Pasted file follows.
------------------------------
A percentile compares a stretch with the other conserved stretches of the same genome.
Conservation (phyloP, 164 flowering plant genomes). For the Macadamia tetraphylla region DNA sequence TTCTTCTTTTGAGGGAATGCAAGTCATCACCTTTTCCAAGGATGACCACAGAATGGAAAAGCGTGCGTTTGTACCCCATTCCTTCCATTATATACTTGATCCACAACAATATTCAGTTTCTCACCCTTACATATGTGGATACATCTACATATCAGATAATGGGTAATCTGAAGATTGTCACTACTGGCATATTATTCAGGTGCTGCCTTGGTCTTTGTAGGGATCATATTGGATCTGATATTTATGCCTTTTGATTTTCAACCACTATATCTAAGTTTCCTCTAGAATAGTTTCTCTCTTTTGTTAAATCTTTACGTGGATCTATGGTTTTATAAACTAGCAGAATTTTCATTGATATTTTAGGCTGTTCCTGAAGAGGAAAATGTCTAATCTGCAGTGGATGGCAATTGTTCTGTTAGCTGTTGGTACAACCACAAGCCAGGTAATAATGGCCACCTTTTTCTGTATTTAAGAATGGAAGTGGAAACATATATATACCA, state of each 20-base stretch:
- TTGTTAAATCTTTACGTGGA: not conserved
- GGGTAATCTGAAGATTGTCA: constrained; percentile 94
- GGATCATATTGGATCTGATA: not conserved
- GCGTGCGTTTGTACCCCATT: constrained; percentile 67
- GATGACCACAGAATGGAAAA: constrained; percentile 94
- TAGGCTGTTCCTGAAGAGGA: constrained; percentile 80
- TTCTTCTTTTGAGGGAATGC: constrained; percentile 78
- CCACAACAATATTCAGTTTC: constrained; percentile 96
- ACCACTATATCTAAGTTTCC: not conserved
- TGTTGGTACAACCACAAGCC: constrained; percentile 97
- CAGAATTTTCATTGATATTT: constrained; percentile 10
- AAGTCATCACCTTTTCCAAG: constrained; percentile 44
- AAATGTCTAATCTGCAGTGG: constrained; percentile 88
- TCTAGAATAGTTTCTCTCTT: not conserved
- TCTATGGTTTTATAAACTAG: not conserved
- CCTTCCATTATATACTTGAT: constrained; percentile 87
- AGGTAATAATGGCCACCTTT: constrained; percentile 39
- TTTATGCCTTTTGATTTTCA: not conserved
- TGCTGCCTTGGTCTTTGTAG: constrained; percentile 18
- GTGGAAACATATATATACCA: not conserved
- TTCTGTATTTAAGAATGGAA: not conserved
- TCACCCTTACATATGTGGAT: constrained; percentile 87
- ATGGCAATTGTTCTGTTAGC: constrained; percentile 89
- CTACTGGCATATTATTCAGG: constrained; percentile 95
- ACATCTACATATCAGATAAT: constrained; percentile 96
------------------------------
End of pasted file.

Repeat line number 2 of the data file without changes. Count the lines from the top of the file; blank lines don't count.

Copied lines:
Conservation (phyloP, 164 flowering plant genomes). For the Macadamia tetraphylla region DNA sequence TTCTTCTTTTGAGGGAATGCAAGTCATCACCTTTTCCAAGGATGACCACAGAATGGAAAAGCGTGCGTTTGTACCCCATTCCTTCCATTATATACTTGATCCACAACAATATTCAGTTTCTCACCCTTACATATGTGGATACATCTACATATCAGATAATGGGTAATCTGAAGATTGTCACTACTGGCATATTATTCAGGTGCTGCCTTGGTCTTTGTAGGGATCATATTGGATCTGATATTTATGCCTTTTGATTTTCAACCACTATATCTAAGTTTCCTCTAGAATAGTTTCTCTCTTTTGTTAAATCTTTACGTGGATCTATGGTTTTATAAACTAGCAGAATTTTCATTGATATTTTAGGCTGTTCCTGAAGAGGAAAATGTCTAATCTGCAGTGGATGGCAATTGTTCTGTTAGCTGTTGGTACAACCACAAGCCAGGTAATAATGGCCACCTTTTTCTGTATTTAAGAATGGAAGTGGAAACATATATATACCA, state of each 20-base stretch: